How to Implement a Credit Freeze

Online security is at the top of everyone's mind right now, and rightfully so. Although breaches at national companies have shown us no one is immune to hackers, we want you to know of ways to help protect your identity.

The first step is to check your free credit reports to look for signs of identity theft. Annually, pull your free credit report from each of the three credit bureaus: Experian, Equifax, and TransUnion. Review the reports for errors, correcting any you find, and any signs of identity theft. 

Establish a login on the Social Security website before implementing a credit freeze. The Social Security Administration will ask questions from your Experian credit file, so a credit freeze will prevent you from setting up the login while it is in place.

Next, implement a credit freeze, sometimes called security freeze, at each of the three credit bureaus. A credit freeze will stop the credit bureaus from releasing your credit information for new applications. Therefore, when an identity thief tries to open a credit account using your Social Security number, it will be declined. You will receive a Personal Identification Number (PIN) from each of the credit bureaus when you implement the freeze. The PIN is how you lift the credit freeze when you want to allow access to your credit bureau records for a legitimate purpose. Store your PINs someplace safe.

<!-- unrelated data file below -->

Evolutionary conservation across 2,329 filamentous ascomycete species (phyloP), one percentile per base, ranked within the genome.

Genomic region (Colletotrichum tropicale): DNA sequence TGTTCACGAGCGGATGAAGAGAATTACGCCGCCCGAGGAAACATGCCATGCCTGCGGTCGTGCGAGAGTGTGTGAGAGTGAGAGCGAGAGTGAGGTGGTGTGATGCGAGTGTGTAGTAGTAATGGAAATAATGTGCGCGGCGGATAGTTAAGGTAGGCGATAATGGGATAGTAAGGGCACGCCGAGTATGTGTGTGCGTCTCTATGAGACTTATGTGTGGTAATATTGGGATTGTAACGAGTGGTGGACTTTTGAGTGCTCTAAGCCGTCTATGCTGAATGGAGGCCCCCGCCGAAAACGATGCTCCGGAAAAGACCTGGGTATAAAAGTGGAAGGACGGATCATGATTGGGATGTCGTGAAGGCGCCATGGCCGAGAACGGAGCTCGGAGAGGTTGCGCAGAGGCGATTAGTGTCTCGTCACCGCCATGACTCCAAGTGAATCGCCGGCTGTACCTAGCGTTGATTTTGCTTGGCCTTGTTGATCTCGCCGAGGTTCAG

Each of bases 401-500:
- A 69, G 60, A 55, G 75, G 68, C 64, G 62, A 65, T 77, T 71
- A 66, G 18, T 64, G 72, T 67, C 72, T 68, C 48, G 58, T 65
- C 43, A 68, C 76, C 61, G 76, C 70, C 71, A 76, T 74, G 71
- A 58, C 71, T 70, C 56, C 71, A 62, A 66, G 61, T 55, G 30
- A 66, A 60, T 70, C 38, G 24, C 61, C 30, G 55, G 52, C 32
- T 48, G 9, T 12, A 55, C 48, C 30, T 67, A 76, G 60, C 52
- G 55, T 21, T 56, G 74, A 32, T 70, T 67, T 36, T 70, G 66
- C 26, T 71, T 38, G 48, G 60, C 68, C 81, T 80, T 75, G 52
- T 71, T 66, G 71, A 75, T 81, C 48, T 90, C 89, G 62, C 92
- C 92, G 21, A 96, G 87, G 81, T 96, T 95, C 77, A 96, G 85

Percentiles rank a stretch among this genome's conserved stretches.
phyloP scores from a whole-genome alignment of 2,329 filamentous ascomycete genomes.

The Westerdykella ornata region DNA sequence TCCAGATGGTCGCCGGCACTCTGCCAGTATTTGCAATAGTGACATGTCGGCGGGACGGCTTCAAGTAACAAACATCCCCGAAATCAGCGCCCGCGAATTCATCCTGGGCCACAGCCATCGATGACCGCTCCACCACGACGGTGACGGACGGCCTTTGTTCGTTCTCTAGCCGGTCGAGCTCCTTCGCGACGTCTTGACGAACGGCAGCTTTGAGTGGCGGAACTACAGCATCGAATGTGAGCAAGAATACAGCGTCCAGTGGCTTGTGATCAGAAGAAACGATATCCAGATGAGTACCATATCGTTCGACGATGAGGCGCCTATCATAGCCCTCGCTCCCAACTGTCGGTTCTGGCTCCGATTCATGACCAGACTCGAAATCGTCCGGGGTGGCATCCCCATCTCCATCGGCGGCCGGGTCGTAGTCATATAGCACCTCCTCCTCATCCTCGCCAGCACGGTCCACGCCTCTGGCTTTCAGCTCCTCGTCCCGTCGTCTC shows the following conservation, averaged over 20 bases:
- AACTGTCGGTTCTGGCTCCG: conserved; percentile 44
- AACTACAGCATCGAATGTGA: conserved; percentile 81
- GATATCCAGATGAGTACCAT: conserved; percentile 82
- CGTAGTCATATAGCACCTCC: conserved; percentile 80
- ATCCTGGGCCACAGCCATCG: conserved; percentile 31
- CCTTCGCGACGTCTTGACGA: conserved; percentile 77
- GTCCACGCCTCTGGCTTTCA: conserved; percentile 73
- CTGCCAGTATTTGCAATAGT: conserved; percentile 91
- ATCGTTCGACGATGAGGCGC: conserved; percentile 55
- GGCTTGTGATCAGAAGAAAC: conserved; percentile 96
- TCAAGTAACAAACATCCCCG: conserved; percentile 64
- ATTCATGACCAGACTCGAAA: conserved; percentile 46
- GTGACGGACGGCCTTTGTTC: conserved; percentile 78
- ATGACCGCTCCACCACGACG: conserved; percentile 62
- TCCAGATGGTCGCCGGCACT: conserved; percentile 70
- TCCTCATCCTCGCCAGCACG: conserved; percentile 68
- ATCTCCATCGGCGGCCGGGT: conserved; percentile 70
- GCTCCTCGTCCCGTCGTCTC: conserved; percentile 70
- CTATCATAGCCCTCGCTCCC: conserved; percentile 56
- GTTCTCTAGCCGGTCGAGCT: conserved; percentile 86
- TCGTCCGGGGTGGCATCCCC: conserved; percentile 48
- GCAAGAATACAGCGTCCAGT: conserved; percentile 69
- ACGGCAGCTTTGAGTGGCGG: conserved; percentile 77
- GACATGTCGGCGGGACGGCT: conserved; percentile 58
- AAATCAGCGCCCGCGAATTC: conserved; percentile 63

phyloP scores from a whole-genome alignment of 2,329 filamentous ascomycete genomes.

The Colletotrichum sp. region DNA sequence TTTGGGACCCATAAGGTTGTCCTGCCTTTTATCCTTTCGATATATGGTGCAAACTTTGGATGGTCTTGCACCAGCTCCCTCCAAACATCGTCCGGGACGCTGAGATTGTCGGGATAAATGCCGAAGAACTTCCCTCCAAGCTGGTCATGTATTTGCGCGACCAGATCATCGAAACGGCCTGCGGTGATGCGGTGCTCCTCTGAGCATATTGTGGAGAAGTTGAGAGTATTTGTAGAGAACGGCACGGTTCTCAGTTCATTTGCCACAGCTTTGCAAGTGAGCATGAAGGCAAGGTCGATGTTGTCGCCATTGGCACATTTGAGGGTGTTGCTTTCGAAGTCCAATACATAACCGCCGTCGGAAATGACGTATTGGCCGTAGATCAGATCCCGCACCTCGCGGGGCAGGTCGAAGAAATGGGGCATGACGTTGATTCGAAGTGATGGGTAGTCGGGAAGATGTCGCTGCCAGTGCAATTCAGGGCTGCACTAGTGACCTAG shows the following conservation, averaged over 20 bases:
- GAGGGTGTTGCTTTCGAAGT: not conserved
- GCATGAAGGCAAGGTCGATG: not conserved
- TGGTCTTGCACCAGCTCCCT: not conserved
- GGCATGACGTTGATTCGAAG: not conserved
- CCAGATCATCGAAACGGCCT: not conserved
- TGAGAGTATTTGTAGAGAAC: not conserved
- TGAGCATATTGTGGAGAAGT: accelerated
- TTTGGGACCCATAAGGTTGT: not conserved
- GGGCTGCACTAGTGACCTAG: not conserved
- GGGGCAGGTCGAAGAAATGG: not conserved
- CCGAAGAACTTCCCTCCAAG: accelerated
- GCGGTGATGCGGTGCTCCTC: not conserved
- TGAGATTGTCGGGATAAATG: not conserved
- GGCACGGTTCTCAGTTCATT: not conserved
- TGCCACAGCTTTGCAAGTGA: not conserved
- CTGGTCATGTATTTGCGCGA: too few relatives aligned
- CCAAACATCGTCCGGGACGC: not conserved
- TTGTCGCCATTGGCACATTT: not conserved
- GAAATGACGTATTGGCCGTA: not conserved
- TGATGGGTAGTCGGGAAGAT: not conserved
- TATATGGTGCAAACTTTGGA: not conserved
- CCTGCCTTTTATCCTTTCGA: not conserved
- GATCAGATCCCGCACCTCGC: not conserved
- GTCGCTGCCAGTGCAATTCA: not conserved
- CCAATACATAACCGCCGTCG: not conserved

In the past, placing a credit freeze for a minor or a young adult that did not yet have a credit file was difficult or impossible. Credit bureaus now allow a credit freeze in both of these situations, so also consider protecting your children with a credit freeze.

For those of you concerned about your Schwab accounts, we want you to know they take great care to protect against hackers and unauthorized account withdrawals. Schwab designates a section of their website to discuss some of the protections they use and ways investors can protect their accounts.

Schwab offers a "token," at no charge, for online users in an effort to prevent fraudulent account access. Each time you log in, you must also input the 6-digit code that your token produces. This is known as two-step verification. No one can log in without the code, which helps prevent account hacking. We encourage all Schwab online users to order a free token by calling Schwab at 1-800-435-4000.

- Written by the Blog team, Worley Erhart-Graves Financial Advisors